Road and parking lot construction in Madison, Wis. may result in travel delays and route changes to UW Health clinic and hospital locations. Please plan accordingly.Read more
Cliffe Connor went into the liver transplant process assuming he would never be lucky enough to receive the gift of life.
The Madison, Wisconsin, man was 70 years old and had heard that transplants were not in his future because of his age. Even when he got on the wait list for a new liver, his caregivers warned him there were thousands of people on the list and he could be waiting for a while.
So, he was shocked and delighted when, four weeks after he went on the list, he received a call saying he had an hour to get to University Hospital in Madison to undergo his life-saving surgery. “I’ve never been afraid to die, and I had just assumed that was how this was going to end,” he said. “Instead, I got this brand-new liver.”
Cliffe was first diagnosed with non-alcoholic fatty liver disease several years ago. That led to cirrhosis, a scarring of the liver that makes it difficult for the organ to function. Throughout his liver problems, Cliffe’s doctors told him they would have to just manage his issues with medications, which was fine with him. But then he saw Paulina Phillips, MD, hepatologist at the UW Health Liver Transplant Program, who took just 15 minutes to determine a liver transplant would be his best chance at life.
“She was positive I needed to at least try, despite my age,” said Cliffe. “I went through many tests and several meetings to determine whether I was a good candidate, and I was told that a team of physicians would meet to decide if I would be on the list. When the phone rang and the person on the other end told me I was on the list, it was a nice Christmas gift, that I was at least considered for a transplant.”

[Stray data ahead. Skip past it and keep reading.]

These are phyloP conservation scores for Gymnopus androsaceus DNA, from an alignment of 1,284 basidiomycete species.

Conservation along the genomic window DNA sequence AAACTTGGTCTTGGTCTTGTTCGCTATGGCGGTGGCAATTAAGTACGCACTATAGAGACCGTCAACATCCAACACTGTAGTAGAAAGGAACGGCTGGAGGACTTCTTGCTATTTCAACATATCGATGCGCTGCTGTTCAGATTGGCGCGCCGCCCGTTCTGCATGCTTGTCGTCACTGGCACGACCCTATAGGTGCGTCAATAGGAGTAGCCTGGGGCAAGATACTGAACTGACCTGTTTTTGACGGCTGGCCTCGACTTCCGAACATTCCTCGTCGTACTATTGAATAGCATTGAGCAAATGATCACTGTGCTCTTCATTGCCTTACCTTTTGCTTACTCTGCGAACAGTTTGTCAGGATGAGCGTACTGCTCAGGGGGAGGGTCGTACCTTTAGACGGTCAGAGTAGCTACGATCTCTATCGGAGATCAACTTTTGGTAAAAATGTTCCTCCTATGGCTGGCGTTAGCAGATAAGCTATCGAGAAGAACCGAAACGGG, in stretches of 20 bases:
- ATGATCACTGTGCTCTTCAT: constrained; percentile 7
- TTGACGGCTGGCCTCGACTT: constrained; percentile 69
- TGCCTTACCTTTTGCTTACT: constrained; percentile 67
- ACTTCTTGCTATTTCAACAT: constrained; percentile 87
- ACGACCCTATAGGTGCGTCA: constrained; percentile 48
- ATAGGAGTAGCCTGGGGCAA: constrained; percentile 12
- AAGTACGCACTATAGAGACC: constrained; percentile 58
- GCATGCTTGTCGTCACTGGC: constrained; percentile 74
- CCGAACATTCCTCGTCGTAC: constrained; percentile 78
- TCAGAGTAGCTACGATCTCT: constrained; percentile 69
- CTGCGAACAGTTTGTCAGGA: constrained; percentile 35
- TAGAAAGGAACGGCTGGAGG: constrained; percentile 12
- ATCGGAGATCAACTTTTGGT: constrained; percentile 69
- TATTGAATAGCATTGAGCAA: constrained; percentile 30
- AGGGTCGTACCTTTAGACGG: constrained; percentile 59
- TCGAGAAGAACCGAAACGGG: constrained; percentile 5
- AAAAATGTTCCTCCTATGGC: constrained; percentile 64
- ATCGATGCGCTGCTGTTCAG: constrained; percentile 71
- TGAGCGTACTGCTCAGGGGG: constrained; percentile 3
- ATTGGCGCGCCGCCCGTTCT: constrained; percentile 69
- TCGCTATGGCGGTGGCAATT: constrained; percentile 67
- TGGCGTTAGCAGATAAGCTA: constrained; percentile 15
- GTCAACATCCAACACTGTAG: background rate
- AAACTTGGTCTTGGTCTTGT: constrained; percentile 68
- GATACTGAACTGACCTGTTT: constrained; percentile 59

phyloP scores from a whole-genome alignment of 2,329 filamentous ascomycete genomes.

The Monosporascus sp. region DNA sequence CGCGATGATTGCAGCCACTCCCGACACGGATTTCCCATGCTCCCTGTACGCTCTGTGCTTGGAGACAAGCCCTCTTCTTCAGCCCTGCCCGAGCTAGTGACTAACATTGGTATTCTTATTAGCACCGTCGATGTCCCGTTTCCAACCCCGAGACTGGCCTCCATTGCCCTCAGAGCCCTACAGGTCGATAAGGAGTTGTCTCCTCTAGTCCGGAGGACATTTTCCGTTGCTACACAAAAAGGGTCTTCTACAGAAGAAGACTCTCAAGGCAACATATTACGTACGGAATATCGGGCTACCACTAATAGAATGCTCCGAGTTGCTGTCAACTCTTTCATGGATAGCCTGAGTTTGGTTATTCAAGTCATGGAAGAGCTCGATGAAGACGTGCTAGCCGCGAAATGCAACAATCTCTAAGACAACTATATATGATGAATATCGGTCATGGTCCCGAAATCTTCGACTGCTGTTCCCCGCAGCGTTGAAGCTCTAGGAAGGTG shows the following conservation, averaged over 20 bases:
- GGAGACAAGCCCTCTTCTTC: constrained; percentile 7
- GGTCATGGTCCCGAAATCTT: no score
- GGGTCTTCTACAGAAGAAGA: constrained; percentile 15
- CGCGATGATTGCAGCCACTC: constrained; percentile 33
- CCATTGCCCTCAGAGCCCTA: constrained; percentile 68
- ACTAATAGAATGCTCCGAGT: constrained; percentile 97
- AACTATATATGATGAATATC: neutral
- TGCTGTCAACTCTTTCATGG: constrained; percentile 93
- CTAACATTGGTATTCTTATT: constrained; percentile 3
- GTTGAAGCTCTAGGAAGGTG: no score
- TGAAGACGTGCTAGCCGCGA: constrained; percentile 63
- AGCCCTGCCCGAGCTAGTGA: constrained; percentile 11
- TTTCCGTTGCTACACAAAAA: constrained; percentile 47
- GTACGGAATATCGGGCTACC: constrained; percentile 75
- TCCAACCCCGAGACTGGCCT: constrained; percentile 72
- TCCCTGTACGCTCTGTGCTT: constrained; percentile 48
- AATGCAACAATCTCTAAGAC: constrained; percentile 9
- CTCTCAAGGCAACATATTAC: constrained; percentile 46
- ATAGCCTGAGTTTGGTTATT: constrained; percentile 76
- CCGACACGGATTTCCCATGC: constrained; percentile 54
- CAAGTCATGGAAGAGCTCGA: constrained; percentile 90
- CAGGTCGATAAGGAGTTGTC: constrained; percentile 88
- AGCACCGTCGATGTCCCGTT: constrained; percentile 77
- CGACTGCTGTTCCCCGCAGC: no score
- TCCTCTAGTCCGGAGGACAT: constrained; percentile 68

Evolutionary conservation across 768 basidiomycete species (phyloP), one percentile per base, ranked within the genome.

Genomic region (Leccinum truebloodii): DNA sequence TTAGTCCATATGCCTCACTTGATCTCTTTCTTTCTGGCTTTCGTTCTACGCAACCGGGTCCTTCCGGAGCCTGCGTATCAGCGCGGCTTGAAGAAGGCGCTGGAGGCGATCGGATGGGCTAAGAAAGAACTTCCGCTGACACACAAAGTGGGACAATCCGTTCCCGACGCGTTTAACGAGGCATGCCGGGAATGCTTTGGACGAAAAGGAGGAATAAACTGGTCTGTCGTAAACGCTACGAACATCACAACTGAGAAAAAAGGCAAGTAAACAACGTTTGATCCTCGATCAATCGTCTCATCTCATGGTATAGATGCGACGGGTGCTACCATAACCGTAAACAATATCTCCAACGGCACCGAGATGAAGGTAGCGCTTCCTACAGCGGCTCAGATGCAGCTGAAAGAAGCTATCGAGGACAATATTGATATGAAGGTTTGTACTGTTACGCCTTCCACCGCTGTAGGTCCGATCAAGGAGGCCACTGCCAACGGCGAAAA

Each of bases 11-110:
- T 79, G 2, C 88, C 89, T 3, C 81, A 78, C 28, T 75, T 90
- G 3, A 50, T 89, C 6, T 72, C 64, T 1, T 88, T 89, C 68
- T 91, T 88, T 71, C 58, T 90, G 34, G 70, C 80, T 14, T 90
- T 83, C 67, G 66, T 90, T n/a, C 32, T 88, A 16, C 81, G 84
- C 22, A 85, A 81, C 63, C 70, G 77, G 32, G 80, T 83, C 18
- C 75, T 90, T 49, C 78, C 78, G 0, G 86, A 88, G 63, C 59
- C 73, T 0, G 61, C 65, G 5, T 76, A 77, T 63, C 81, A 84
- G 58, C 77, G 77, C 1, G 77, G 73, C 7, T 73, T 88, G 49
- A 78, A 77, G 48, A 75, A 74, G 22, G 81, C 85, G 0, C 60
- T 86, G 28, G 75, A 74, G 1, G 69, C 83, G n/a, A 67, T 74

Cliffe received his new liver just a few weeks later, and he was among the happiest patients on the transplant unit at the hospital because he never thought he’d be there. “I fell in love with every one of those nurses and nurses’ aides,” he said. “No matter what happened, they were there for me.”
Last fall, Cliffe met the family of his donor, Kathy. Cliffe pauses each day to express his gratitude for Kathy’s gift of life. “Kathy and I talk every morning,” he said. “I thank her for allowing me to meet my new grandchild.
Now, Cliffe is mostly back to his normal life. He played his first post-COVID-19 gig with his rock band (he’s a drummer) and he enjoys spending time with his wife Mary, three children and two grandchildren, who all live in the area. “I wouldn’t trade my new liver for anything,” he said.